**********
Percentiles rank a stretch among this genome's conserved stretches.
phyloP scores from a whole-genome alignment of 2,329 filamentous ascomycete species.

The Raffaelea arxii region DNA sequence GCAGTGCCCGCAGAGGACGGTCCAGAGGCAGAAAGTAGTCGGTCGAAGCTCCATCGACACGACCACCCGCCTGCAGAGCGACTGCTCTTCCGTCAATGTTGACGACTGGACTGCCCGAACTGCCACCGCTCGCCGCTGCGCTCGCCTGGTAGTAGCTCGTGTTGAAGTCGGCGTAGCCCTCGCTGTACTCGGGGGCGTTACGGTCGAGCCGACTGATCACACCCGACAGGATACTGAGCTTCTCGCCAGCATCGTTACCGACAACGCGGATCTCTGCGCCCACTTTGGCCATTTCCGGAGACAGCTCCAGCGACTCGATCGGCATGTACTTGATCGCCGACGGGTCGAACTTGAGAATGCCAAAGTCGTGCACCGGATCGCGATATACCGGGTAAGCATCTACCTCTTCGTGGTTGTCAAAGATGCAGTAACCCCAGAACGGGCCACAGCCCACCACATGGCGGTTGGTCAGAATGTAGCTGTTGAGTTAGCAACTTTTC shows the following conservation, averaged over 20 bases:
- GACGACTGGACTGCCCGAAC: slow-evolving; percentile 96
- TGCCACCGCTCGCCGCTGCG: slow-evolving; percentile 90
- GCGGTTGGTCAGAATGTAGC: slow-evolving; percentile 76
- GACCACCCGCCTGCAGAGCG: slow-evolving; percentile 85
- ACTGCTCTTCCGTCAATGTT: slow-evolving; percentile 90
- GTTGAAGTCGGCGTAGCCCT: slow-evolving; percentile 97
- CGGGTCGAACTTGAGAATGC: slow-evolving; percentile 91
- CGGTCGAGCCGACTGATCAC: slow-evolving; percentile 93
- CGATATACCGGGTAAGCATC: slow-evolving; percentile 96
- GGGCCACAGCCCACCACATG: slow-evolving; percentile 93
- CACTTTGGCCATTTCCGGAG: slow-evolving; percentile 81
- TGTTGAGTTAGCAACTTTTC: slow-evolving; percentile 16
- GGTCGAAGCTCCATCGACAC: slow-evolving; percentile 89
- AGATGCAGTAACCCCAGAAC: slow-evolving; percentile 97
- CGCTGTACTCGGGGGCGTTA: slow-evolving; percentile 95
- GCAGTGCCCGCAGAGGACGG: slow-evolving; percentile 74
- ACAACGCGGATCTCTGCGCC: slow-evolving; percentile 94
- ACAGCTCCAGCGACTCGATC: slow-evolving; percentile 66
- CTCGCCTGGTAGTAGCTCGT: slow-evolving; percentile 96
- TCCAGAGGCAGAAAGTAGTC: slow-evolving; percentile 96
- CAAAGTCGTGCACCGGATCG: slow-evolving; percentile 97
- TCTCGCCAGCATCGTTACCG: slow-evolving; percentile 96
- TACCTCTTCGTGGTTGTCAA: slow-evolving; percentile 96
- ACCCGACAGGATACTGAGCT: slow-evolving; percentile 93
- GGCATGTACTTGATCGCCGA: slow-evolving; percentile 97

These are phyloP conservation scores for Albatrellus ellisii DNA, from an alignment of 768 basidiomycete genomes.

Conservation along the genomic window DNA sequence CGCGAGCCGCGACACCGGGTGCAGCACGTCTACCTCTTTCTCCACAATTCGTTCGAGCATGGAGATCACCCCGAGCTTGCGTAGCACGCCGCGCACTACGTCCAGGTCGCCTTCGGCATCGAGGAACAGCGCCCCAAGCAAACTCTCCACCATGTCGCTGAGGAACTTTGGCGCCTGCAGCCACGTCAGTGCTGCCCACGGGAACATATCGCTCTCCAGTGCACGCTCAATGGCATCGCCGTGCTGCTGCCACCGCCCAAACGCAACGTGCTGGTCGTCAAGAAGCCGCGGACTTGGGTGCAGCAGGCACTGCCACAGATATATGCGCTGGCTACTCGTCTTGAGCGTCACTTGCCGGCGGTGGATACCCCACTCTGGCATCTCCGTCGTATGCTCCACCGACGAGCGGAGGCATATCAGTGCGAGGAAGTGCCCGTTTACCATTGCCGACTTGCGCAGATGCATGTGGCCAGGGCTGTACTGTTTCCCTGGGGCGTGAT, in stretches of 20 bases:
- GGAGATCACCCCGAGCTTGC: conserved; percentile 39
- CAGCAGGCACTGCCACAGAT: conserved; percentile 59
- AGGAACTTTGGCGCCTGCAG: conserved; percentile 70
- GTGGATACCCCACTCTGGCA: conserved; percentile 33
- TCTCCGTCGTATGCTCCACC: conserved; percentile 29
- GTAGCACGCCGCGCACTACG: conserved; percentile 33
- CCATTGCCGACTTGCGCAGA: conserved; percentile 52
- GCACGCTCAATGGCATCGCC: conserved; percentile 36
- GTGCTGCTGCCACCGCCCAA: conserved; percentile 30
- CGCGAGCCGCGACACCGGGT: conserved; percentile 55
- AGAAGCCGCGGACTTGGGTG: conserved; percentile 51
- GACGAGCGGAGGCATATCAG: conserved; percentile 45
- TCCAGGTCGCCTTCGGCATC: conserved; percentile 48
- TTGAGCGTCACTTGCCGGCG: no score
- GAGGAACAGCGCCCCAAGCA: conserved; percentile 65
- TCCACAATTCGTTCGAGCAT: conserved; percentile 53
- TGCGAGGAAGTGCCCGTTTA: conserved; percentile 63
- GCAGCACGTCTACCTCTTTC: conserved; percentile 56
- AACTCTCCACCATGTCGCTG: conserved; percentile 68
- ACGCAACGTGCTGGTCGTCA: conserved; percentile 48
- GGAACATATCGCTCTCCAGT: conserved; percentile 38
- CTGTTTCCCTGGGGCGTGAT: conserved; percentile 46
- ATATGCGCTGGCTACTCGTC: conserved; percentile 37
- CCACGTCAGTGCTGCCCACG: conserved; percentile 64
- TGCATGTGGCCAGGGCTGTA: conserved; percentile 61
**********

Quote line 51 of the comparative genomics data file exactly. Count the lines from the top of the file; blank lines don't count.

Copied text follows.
- GGAACATATCGCTCTCCAGT: conserved; percentile 38